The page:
Encryption

Time to Get Rid of Those Post-it Notes with All Your Passwords!!!

Posted by Ryan Blaney on January 22, 2015
Encryption / No Comments

This month, Governor Chris Christie signed into law a New Jersey bill requiring health insurance carriers (e.g., insurance companies, health service corporations, hospital service corporations, medical service corporations, HMOs that issue health benefits plans in New Jersey) to encrypt or otherwise secure  computerized records of personal information (e.g., SSN, address, identifiable health information, driver’s license number) (“Bill”). The Bill provides an alternative to encryption if the carrier uses, a “method or technology rendering the information unreadable, undecipherable, or otherwise unusable by an unauthorized person.” However, password protection for computer programs, which is commonly used in the industry, is inadequate under the Bill if “the program only prevents general unauthorized access to the personal information, but does not render the information itself unreadable, undecipherable, or otherwise unusable by an unauthorized person operating, altering, deleting, or bypassing the password protection computer program.”

The Bill does not address the ramifications for insurance carriers that fail to adhere to its requirements. However, in a statement by the Bill’s sponsors, the lawmakers explained that health insurance carriers that violate the Bill would be subject to penalties under the New Jersey consumer fraud statute, such as a monetary penalty up to $10,000 for an initial offense, and no more than $20,000 for each subsequent offense(s). Lawmakers further explained that “a violation can result in cease and desist orders issued by the Attorney General and the awarding of treble damages and costs to the injured party.”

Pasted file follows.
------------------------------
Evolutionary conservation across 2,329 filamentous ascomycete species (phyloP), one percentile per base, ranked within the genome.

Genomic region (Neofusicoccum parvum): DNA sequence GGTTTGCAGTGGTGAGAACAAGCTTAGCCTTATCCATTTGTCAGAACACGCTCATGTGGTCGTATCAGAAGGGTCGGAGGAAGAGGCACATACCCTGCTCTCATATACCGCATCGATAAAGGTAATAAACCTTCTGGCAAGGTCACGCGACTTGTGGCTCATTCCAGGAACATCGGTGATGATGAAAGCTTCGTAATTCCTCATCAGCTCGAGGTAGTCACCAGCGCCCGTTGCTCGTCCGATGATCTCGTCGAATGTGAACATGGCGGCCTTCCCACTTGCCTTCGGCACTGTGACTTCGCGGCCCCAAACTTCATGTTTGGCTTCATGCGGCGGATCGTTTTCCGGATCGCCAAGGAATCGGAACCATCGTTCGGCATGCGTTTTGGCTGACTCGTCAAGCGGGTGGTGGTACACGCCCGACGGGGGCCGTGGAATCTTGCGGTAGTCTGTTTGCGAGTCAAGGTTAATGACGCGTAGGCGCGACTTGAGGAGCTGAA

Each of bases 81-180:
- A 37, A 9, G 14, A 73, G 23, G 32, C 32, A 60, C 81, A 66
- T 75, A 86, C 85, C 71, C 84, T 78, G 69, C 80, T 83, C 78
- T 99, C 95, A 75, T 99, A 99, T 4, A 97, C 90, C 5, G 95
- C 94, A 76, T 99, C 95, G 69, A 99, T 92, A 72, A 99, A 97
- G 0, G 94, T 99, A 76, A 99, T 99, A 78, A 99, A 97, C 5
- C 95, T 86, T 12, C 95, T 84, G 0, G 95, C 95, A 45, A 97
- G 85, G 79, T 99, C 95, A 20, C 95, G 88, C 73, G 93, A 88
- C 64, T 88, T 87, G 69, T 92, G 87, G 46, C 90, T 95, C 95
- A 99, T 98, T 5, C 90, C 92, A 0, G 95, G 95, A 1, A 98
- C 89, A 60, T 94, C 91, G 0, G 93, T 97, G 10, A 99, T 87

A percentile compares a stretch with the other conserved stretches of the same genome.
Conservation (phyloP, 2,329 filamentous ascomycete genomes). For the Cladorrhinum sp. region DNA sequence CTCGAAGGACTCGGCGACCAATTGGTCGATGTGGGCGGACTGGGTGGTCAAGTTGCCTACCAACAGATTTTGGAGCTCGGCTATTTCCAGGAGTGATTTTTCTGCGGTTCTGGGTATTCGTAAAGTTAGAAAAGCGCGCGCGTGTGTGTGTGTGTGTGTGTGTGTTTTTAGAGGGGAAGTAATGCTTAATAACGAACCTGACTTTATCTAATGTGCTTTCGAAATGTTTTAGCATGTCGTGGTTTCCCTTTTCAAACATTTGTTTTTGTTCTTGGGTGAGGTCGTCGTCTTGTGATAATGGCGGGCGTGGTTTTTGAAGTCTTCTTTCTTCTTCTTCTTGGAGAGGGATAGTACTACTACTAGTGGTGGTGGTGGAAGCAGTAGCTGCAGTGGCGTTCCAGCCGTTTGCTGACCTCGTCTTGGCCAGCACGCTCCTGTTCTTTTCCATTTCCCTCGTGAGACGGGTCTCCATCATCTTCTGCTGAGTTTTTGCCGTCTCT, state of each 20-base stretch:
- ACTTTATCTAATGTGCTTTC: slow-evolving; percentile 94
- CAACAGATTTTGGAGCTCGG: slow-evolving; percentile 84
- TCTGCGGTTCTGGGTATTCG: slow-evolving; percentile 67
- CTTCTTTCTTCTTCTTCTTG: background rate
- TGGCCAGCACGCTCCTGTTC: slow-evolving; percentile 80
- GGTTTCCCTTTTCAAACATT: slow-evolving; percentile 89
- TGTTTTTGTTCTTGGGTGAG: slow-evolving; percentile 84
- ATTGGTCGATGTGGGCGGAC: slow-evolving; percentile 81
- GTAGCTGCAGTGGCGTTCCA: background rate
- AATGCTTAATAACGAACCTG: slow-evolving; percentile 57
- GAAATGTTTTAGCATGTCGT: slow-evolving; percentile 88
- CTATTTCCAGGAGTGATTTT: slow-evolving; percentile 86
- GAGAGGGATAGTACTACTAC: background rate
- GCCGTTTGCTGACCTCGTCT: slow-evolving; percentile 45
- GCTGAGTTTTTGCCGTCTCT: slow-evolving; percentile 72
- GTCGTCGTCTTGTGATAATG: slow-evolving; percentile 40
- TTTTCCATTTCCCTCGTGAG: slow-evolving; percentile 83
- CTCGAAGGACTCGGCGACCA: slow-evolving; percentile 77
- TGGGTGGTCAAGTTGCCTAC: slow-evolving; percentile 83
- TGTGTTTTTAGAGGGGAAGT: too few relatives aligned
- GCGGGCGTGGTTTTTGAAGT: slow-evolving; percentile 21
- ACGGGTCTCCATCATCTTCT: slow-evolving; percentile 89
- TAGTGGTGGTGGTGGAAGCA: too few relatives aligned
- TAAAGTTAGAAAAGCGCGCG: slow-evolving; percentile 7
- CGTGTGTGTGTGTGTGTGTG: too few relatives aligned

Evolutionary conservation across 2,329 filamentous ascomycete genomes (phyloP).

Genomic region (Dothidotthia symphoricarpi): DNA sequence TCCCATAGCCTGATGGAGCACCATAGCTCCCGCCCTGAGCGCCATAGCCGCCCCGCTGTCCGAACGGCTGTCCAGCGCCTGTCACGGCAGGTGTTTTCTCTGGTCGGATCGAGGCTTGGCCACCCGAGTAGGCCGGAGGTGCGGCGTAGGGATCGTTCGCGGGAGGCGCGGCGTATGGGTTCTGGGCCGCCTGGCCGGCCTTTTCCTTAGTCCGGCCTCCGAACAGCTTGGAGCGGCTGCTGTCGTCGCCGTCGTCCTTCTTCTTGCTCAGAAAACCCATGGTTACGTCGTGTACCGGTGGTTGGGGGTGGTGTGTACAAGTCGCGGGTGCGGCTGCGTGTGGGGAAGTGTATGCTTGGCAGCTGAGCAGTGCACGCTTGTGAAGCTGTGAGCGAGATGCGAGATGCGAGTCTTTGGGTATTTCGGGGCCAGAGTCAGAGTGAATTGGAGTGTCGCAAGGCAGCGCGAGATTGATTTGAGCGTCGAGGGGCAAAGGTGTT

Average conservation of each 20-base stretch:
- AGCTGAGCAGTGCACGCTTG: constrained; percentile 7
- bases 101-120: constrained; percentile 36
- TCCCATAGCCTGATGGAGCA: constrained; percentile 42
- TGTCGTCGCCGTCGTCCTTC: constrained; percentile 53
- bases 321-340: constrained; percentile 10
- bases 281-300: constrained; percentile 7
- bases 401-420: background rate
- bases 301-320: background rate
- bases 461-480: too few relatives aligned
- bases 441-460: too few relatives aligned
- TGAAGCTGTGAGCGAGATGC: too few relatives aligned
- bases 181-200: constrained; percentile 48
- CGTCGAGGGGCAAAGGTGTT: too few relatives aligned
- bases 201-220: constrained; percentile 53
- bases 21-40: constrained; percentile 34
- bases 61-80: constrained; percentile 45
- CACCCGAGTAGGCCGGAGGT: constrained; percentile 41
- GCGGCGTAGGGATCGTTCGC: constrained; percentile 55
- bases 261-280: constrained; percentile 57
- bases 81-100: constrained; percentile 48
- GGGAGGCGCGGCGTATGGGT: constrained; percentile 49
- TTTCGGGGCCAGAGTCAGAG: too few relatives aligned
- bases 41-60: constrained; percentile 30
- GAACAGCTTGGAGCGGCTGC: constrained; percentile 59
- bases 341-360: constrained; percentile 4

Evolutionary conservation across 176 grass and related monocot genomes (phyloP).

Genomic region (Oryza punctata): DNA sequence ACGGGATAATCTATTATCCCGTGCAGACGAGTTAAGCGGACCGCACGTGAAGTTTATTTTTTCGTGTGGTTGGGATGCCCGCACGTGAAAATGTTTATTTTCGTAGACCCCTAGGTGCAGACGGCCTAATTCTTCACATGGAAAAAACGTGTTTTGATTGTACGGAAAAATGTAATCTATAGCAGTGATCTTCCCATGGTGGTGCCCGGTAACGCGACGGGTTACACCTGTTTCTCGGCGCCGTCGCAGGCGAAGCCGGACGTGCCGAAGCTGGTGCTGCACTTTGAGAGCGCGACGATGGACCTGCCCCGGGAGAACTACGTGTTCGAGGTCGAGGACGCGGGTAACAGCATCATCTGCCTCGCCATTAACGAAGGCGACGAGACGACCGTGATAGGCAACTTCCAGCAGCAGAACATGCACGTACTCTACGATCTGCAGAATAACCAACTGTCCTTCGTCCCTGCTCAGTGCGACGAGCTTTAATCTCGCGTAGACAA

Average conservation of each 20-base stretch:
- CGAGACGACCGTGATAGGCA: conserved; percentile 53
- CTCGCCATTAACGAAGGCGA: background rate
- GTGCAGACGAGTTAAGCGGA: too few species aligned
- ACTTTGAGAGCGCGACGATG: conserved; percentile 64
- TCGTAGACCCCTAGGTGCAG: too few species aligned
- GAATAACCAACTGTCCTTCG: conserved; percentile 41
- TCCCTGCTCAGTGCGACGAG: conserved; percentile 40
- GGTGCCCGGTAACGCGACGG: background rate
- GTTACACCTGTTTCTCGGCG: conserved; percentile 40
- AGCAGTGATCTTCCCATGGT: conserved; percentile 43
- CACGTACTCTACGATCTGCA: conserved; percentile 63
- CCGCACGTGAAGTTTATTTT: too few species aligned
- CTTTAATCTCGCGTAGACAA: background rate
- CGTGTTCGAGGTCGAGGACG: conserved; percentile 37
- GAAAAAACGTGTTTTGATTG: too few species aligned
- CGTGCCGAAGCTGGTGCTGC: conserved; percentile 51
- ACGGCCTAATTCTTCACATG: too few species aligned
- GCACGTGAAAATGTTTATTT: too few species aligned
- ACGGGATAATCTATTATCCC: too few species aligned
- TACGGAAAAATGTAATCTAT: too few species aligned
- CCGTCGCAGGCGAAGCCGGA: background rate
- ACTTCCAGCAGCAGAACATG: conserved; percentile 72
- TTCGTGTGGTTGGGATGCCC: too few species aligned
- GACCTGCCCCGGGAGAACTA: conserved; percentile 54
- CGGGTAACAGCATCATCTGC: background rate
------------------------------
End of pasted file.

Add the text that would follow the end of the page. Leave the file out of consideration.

Interestingly, this Bill only applies to health insurance carriers and not to healthcare providers, such as hospitals or physician group practices. However, it is anticipated that New Jersey will follow the industry enforcement trend that although encryption is not technically required under HIPAA it is considered a “reasonable” technical safeguard and therefore becoming an industry standard best practice. The timing of the Bill is also interesting as President Obama and the Federal Government discuss potential Federal legislation on cybersecurity, student privacy, and a national breach standard.  Tune back in to the Health Law Informer for future blogs on these issues.

Ryan Blaney

Ryan Blaney

Ryan Blaney joined Cozen O'Connor as a member of the firm's Health Law group. Ryan practices in the firm's Washington, D.C., office. He focuses his practice on representing clients in the health care and life sciences industries in a wide range of matters, including health care fraud and abuse, civil and criminal government investigations, qui tam and whistle-blower disputes under the False Claims Act and other federal and state laws and regulations, HIPAA privacy and data security, compliance and transactional services, and antitrust matters.

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